Do all the things like ++ or -- rants, post your own rants, comment on others' rants and build your customized dev avatarSign Up
Get a devDuck
Rubber duck debugging has never been so cute! Get your favorite coding language devDuckBuy Now
Search - "mst"
When my company moved to the big city we all got new equipment. I selected a ThinkPad and two 24" Dell monitors. Most got themselves a MacBook pro and a 27" Samsung monitor.
Once the new great arrived I started my journey to free the poor ThinkPad from the spy-software that is windows and install Arch.
Everything went smooth until I connected both monitors via MST to the single mini Displayport. Screens flickered, flashed or started dark. Even the display inside the ThinkPad. After half a day of trying to get MST to work with the Nvidia/Intel hybrid graphic inside my ThinkPad I installed Windows on the second ssd and got some actual work done.
The next day I finally managed a static xconf that had all three displays in just the right configuration and I started to work on Linux.
The story would end here if Arch wasn't Arch and I had not installed updates when I did.
After about 6 month of happy working on Linux Paradise I updated Arch since it was overdue (two weeks without). Shit hit the fan. Cinnamon's display manager didn't like my xconf and crashed during startup. Sadly from previous experience I knew that this was the only dm that would work somewhat stable with my hardware comp. I tried to debug, created multiple issues on the various GitHub repos and invested another week into it before dropping Linux again.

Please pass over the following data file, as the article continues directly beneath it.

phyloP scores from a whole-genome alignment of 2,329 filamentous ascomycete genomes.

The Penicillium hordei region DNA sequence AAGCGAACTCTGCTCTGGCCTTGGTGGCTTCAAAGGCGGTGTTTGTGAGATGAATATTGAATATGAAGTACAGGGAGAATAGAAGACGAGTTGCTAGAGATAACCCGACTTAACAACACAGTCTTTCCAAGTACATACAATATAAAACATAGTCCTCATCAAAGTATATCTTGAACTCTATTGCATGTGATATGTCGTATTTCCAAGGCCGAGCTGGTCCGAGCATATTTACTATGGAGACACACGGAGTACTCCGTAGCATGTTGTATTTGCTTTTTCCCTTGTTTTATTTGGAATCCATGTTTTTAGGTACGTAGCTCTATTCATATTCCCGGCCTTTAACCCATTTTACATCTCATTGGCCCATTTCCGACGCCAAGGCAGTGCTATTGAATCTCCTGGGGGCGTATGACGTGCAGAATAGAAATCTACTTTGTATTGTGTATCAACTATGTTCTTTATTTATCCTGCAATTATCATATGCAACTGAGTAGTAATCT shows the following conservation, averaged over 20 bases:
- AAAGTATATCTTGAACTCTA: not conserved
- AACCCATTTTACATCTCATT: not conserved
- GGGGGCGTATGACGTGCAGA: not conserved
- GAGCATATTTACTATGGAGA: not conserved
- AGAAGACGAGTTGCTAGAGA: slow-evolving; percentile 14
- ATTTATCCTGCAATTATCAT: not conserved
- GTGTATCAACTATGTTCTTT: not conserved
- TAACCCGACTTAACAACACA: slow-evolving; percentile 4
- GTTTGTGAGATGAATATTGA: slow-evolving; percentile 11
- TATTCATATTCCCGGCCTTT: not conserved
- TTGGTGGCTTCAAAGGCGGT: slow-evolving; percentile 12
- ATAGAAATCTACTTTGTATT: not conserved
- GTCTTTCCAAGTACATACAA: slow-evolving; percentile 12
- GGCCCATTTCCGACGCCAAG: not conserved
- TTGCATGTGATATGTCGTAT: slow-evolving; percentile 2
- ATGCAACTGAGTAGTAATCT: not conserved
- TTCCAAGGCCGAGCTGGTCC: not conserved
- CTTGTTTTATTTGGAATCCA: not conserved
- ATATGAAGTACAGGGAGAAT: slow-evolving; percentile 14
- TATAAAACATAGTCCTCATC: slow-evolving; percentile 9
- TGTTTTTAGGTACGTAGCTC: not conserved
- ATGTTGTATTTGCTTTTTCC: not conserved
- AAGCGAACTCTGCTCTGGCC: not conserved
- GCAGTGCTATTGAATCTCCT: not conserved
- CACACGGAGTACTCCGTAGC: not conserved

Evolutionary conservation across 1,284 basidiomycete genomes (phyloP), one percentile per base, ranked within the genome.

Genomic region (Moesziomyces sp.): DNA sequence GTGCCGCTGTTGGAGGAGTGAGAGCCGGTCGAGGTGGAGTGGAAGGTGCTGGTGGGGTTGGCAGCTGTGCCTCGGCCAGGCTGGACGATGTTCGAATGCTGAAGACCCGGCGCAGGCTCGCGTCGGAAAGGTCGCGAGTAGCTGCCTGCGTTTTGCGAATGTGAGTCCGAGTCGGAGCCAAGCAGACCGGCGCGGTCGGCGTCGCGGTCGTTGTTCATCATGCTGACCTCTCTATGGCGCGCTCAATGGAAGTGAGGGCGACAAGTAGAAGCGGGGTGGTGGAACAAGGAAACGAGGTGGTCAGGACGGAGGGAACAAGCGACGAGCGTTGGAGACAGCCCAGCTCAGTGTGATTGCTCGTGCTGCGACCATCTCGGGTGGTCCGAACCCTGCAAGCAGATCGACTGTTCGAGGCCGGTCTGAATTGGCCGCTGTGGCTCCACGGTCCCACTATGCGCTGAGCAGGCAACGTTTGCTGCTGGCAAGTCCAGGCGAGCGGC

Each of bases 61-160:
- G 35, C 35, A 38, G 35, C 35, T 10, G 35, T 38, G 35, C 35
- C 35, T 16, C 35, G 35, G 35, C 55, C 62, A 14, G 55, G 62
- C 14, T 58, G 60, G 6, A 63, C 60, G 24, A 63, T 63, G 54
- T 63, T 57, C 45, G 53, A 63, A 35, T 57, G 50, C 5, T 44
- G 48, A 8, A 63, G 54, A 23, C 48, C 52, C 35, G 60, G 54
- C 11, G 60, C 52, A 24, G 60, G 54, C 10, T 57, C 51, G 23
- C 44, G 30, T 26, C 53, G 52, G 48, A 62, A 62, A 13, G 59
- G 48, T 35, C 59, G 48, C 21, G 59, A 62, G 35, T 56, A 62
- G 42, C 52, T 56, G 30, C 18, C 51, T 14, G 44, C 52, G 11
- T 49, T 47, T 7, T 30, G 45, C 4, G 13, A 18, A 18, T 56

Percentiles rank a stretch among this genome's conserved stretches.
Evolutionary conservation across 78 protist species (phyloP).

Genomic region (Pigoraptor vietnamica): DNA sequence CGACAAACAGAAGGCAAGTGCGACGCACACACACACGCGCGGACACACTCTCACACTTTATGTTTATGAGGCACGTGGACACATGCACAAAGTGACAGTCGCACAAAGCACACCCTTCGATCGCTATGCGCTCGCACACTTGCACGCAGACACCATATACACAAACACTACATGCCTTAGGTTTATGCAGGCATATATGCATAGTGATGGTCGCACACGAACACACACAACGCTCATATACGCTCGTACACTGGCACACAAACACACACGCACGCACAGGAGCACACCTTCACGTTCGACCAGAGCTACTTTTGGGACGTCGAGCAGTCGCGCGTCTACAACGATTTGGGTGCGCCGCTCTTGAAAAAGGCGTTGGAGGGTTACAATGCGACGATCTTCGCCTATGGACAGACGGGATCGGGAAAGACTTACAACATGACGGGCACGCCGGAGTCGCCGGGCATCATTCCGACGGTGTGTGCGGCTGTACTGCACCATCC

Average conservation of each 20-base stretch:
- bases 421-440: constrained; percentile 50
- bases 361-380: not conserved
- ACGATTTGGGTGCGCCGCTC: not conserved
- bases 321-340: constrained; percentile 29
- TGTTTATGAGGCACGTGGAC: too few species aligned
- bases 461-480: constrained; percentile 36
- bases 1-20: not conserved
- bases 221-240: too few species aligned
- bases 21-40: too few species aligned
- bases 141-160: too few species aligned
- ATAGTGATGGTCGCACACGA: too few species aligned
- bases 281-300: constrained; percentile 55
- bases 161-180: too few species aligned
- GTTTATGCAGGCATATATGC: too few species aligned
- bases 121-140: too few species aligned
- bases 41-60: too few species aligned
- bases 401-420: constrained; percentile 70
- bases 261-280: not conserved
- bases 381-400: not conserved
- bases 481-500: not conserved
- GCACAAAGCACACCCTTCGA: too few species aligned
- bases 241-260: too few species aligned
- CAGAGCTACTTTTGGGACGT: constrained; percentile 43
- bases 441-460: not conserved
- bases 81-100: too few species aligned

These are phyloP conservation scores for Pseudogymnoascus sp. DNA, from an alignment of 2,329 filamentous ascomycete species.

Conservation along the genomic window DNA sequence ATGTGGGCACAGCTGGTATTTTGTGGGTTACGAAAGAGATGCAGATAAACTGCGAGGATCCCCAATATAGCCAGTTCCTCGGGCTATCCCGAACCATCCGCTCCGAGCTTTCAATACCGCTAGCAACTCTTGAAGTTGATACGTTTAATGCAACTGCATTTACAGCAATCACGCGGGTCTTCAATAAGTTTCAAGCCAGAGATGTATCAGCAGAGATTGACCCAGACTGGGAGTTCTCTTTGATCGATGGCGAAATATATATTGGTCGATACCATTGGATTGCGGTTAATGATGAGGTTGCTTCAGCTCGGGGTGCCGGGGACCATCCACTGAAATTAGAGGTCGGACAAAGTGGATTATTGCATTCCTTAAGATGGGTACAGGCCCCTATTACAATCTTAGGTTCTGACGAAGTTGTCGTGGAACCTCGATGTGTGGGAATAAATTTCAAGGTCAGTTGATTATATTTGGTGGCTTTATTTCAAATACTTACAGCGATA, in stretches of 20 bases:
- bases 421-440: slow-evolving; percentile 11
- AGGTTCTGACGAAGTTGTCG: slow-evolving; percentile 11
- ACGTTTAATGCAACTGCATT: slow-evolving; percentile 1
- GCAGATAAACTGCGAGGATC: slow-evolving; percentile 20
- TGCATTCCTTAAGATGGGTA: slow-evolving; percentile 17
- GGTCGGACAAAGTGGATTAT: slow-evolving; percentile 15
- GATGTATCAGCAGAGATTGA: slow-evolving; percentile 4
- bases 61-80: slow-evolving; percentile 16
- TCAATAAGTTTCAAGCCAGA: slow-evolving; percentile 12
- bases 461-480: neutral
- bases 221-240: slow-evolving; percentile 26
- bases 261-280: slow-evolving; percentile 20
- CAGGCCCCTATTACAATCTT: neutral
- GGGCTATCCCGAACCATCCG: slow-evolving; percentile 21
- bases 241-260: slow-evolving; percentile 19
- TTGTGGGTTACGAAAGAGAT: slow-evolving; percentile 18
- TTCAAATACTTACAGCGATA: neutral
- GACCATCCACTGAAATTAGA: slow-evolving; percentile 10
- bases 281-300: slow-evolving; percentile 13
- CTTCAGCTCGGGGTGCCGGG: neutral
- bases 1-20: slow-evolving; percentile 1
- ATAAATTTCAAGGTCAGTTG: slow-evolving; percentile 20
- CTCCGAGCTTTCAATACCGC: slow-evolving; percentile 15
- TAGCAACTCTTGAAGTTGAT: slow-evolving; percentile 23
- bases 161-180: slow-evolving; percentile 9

I never doubted my knowledge of Linux more than during the times I tried to get MST working with Nvidia/Intel graphics on my ThinkPad.
Recently I switched to a 27" one monitor setup and I'm back on Arch without any trouble because MST isn't in the mix this time.
I guess the story had a happy end after all3
Ah Christmas again...
That time of the year to fix your parents computer problems or in my case I am still trying to eliminate windows XP...2
So sick of my coworker explaining to me how I should do a task. Dude, I've already planned out how I'm going to handle the situation. If you really want to help, wait until I create my pull request, review it, and then make your suggestions there. Unless I ask for your advice on how to do something, I don't need you to tell me how you would do things, especially since i have, what, 5 years working in the framework when you have 2 months?
Manjaro has some quirks that annoy me(no MST timezone, spotty support for my WD NVME), so I decided that since I'm not interested in any pre-configured graphical desktop of any kind, I should just dive into Arch, since it increasingly felt like that's what I was doing anyway but with Manjaro to dull the blow. So I did, and I am over the moon for doing so. Lots of gnashed teeth, but DDG indexes an answer to every question I've had, and it always makes sense when I find it. I've enjoyed having to dive into systemd in a much more low-level way than ever before-- to actually LEARN what it's doing, how, and why.
But one by one, I have been faced with some issue that I need to resolve, and one by one, I've knocked them off. The result now is the best work and gaming desktop I have ever used.
Arch is not for geniuses or wizards. Just patient people who are willing to read. The payoff is staggering, and many times over worth the effort.4